Our data, although limited, provide compelling support for the contention that progressives are selective blank slatists. Progressives agreed more strongly than any other ideological group with statements that convey blank slate attitudes about sex and ethnic differences (precisely the kind of blank slatism a priori theory would predict progressives would hold). Most supportive and perhaps most surprising, a full 26 percent of progressives fully endorsed the statement that “the only reason there are sex differences is because society is sexist,” which is, to put it mildly, a wildly implausible claim.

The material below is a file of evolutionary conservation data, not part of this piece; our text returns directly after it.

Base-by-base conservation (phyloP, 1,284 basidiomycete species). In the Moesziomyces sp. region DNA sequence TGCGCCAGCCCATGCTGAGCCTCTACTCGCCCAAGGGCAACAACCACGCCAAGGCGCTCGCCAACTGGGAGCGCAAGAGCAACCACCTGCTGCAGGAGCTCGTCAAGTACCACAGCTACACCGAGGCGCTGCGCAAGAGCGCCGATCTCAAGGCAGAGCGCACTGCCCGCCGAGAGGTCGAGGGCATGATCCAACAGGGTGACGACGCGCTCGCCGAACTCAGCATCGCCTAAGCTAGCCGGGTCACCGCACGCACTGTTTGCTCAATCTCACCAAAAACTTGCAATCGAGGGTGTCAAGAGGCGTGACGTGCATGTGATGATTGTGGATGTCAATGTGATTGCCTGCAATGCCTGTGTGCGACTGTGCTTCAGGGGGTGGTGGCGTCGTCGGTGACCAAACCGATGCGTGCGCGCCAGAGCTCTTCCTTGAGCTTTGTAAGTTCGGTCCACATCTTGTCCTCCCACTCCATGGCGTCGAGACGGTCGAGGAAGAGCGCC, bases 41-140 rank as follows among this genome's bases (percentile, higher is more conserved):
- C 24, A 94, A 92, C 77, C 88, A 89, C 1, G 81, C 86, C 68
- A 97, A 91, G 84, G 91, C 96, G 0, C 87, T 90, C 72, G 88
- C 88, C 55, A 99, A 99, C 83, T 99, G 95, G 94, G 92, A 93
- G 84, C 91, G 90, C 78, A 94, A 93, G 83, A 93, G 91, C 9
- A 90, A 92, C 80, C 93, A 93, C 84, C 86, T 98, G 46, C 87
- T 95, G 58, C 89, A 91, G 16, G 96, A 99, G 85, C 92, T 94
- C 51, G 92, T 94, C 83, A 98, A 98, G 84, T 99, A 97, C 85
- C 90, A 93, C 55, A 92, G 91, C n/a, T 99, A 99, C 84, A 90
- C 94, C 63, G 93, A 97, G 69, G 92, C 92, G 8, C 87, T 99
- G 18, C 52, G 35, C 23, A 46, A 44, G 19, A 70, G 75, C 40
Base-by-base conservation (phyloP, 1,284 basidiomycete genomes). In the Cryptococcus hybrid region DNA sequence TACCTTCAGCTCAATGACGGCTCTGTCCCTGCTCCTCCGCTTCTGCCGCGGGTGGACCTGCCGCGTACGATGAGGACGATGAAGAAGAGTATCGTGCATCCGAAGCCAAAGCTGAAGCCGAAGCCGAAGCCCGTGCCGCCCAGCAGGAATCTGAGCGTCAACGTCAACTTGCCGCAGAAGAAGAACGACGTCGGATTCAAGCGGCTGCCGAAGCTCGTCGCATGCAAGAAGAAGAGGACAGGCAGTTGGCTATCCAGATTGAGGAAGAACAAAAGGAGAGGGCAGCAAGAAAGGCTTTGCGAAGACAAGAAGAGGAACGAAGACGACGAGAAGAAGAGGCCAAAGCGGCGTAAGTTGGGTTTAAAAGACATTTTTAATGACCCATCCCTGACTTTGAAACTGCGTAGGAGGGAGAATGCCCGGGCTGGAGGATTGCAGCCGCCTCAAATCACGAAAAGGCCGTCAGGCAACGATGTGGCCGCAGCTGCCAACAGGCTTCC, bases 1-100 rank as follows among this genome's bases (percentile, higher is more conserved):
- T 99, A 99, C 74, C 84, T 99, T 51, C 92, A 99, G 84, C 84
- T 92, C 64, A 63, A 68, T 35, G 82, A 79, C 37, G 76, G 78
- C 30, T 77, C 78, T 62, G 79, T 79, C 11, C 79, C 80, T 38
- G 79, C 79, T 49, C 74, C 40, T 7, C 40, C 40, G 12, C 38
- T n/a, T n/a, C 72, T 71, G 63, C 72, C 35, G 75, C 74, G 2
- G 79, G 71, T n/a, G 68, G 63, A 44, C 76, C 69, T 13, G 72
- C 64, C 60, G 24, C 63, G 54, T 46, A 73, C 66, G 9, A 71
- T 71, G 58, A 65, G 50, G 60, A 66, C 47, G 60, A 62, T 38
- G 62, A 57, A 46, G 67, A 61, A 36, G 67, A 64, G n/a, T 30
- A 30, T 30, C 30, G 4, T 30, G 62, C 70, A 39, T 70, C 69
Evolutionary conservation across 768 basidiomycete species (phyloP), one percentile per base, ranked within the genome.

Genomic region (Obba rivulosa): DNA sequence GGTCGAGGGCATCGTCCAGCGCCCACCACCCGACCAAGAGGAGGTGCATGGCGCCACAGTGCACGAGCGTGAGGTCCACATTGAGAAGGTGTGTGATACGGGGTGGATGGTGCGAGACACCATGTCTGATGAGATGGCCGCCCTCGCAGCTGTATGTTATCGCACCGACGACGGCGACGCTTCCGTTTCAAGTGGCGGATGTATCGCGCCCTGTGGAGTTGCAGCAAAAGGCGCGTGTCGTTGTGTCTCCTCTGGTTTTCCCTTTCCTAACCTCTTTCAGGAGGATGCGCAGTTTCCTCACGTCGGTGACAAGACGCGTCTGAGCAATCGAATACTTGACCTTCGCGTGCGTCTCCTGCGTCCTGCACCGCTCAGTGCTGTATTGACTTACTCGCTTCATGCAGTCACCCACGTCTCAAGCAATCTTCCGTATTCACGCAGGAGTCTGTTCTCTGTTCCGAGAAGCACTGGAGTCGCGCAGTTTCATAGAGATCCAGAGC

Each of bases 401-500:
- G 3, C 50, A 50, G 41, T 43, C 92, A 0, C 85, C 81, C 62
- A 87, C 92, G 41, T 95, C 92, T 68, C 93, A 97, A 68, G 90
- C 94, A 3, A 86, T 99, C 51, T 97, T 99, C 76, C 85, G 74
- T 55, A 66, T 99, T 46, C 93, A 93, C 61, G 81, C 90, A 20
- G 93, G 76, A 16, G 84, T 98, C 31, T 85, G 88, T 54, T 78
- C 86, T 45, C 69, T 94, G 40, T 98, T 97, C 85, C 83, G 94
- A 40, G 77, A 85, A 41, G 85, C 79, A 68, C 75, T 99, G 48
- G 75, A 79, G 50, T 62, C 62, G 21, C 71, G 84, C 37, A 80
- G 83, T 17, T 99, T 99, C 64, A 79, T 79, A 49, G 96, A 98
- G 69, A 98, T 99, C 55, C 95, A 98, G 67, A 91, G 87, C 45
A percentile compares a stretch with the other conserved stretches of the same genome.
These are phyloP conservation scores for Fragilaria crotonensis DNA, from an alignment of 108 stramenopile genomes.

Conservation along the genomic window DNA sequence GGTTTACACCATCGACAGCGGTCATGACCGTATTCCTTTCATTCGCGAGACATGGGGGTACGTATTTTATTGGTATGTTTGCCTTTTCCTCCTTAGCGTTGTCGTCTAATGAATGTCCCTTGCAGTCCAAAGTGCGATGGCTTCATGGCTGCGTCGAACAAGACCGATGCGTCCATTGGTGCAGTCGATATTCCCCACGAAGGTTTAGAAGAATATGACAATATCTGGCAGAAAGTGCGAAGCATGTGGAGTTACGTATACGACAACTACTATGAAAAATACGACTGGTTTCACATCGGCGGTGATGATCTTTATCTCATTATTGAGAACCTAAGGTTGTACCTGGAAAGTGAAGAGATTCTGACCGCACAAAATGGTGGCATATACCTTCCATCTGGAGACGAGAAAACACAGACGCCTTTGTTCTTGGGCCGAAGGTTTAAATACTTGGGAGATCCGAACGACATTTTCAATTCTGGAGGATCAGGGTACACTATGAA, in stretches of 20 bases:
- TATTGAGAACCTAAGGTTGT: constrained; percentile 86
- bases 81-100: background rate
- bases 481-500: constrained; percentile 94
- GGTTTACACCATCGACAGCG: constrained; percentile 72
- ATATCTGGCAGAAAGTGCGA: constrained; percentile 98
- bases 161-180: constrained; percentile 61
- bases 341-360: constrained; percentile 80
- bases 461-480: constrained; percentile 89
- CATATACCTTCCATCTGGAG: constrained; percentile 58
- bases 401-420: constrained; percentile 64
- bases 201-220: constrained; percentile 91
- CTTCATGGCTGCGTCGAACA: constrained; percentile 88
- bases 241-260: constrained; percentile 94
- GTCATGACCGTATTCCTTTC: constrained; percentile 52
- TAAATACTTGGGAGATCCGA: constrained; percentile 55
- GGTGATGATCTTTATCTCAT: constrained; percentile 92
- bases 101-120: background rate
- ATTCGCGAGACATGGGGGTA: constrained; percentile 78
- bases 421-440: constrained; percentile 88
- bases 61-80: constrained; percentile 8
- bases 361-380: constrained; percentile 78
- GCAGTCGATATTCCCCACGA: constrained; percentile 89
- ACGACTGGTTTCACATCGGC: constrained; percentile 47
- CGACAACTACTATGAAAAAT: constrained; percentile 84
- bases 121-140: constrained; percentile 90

It should not surprise us that progressives have an ideologically saturated view of human nature. On all sides, concerns about human nature are intense and passionate because today’s competing ideologies are premised on different conceptions of human variation and its relation to the ideal social order. With so much at stake, few are capable of approaching the evidence with an open mind. Conservatives too, as noted in the introduction, are almost certainly selective blank slatists. They appear, for example, to be more skeptical that mental illnesses, drug addiction, and sexual orientation are caused by genetics. And although conservatives do appear to accept a more constrained view of humans than do progressives, they often argue that all (or almost all) people, if they just work hard, can succeed. Furthermore, they often blame social pathologies exclusively on cultural deficits and decadence.